Aga is first and foremost and in more than one respect a beautiful film.
Set in some of the northernmost reaches of the globe, couple Nanook and Sedna, absent their daughter who long since left to work in a distant diamond mine, fish, build and go about a fairly regular if strenuous routine. Tapping the arctic ice for resources which gradually prove less abundant than before, an infrequent visitor turns up at their door with news of their child.
Related in Yakut and replete with stories and allegories, Aga begins with one of the pair’s musical talents rendered front and centre for all to see, before near-turning to the camera as the events of the film soon get underway. It’s a curious choice to commence with; tonally distinct from much that follows yet none too much of a distraction. Aga is however at it’s most resonant when Director Milko Lazarov deftly allows the camera to fall on any and every terrain laid bare before us.
Uncompromising, vast and utterly mesmerising, the landscapes captured and traversed here ever so carefully by our partners deserve to be beheld on the big screen. As the recently set film moves slowly from the less pristine and natural into the more familiar, on the heels of what we’ve seen before these adjuncts, slow at first and then devastatingly abrupt, are all the more jarring.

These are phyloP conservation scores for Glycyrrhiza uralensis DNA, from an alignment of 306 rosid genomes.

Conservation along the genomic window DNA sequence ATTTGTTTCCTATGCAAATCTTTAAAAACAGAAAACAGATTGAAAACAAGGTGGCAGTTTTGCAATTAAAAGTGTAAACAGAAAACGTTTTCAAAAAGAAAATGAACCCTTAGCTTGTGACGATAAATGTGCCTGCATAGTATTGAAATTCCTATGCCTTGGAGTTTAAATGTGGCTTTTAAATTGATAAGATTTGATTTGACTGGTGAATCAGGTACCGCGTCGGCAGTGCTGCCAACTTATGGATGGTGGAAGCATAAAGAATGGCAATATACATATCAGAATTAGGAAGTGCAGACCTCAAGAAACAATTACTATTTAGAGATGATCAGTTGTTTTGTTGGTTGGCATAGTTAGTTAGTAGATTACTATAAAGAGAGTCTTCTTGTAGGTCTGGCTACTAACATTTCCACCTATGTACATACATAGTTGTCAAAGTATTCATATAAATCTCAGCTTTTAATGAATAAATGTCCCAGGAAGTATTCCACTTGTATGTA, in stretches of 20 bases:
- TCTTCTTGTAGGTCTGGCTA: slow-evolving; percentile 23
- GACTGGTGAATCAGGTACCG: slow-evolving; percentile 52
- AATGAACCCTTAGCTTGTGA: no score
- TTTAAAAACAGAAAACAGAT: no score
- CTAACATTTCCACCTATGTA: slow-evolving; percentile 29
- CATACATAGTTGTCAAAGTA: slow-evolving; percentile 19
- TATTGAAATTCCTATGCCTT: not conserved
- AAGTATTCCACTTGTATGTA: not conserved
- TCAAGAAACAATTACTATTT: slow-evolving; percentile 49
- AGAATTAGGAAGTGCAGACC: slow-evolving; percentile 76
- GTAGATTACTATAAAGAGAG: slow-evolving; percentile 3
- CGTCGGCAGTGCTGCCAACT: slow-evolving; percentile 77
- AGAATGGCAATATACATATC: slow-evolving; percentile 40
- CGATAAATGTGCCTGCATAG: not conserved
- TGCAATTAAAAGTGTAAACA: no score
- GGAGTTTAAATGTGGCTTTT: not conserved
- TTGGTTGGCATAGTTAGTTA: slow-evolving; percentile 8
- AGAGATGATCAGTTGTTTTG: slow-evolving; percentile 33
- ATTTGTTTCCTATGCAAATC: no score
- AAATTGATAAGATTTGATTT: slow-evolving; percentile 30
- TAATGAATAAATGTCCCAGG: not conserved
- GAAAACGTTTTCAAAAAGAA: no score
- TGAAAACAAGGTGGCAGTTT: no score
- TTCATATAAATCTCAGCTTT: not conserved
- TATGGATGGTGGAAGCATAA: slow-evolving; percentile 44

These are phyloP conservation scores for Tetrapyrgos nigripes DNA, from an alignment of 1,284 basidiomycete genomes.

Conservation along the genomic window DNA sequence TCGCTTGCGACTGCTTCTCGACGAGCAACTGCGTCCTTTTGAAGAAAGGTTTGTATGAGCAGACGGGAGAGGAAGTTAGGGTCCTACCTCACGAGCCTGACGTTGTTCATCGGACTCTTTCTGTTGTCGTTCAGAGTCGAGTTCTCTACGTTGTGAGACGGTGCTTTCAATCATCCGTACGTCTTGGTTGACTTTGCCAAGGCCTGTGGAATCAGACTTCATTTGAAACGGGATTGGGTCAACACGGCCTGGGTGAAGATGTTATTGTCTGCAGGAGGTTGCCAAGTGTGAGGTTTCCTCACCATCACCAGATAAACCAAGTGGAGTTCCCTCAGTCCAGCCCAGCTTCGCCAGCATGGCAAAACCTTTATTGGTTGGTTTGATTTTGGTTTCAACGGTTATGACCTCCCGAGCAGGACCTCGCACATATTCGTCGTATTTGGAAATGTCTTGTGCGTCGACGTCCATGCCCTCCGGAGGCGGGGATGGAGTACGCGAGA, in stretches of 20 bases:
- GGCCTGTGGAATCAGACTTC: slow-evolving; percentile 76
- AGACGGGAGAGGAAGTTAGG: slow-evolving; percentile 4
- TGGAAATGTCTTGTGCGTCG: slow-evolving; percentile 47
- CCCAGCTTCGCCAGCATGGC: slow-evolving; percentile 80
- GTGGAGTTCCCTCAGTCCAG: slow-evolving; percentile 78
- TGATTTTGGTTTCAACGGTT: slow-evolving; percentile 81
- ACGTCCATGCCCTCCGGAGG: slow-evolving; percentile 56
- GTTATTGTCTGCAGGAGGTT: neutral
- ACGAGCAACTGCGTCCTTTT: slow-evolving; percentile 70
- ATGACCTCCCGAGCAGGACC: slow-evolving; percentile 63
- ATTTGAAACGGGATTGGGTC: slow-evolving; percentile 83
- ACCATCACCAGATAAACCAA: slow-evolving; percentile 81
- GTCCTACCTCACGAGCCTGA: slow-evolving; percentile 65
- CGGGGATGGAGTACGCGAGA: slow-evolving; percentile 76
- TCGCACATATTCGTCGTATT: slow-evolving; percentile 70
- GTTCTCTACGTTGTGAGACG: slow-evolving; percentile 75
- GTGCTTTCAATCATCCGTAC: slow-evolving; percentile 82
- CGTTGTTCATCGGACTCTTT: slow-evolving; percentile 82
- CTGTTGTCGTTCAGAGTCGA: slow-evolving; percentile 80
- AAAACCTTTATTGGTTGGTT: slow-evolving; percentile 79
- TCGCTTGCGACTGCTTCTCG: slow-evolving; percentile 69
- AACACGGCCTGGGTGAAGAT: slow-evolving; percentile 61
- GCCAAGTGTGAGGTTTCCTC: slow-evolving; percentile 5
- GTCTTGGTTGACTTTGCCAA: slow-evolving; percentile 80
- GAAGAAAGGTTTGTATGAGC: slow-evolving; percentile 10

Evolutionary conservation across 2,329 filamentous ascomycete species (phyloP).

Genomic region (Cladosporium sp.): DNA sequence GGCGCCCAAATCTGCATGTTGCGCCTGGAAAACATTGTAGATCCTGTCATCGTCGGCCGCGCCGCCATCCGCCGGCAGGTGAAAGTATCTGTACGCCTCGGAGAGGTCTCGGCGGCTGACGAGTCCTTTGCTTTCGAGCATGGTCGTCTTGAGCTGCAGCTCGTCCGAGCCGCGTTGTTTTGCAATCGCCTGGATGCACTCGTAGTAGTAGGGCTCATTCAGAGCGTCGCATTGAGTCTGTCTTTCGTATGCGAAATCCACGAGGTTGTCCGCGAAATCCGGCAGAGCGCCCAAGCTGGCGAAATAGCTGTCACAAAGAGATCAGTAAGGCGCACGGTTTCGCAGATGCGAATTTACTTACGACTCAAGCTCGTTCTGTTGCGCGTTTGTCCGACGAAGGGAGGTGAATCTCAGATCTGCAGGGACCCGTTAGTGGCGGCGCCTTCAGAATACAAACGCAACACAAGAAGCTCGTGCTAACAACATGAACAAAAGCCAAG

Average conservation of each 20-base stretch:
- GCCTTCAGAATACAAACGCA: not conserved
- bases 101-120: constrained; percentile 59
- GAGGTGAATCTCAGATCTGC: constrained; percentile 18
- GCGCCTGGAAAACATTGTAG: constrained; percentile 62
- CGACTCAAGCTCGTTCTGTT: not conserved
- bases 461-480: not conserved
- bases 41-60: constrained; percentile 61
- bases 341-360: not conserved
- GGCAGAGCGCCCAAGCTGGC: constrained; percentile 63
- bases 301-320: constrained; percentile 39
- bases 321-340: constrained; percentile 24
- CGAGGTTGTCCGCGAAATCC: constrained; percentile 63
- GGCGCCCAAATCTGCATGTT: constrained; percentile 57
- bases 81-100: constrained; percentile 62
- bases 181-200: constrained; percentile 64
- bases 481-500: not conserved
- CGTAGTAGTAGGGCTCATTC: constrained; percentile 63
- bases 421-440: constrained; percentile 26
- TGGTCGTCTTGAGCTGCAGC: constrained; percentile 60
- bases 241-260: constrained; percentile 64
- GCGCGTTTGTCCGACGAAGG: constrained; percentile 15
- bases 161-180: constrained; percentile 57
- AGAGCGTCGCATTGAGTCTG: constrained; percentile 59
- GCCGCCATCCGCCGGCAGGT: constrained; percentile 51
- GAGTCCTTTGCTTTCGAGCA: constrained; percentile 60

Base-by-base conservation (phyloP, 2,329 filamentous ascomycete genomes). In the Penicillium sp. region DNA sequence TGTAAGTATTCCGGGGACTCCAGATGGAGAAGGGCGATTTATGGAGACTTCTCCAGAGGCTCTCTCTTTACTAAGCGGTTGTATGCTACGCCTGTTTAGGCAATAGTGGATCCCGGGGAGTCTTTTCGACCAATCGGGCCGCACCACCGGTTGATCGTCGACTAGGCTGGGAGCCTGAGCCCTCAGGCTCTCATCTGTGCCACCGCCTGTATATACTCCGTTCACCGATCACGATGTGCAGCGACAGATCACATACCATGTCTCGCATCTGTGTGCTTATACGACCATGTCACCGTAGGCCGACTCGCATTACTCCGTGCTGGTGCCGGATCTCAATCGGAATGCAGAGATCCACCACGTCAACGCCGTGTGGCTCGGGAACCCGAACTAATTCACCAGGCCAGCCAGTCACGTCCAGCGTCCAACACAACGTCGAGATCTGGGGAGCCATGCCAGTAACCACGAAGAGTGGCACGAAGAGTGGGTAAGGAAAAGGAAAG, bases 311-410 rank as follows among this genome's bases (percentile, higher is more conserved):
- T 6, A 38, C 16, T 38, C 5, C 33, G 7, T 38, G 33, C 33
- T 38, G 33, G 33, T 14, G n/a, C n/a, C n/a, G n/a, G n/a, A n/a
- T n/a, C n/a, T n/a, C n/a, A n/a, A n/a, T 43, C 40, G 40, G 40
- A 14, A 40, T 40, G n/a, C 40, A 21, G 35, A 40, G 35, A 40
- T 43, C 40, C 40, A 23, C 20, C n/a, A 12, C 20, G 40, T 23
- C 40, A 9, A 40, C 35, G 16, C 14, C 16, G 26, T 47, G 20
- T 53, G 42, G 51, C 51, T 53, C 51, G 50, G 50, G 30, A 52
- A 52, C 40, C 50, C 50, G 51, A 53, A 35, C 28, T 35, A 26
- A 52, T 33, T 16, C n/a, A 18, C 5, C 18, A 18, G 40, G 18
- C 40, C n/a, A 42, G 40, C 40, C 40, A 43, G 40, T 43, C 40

Transfixing us to the same degree with vistas of a modern world we recognise as much for it’s habitualness as for it’s impact on that which has in such a short time been so endearingly rendered, the abundantly prevalent environmental bent of the film is conversely not heavy-handed nor the emotional rock which bears the strongest impact.
Concluding with two markedly powerful moments with visuals that each bear their own brute impact, the meditative, parable-driven narrative comes full circle in a storytelling style as effectual for its novel reliance on that which is emblematic as otherwise letting the camera, and that majesty before us, impart all we need to know.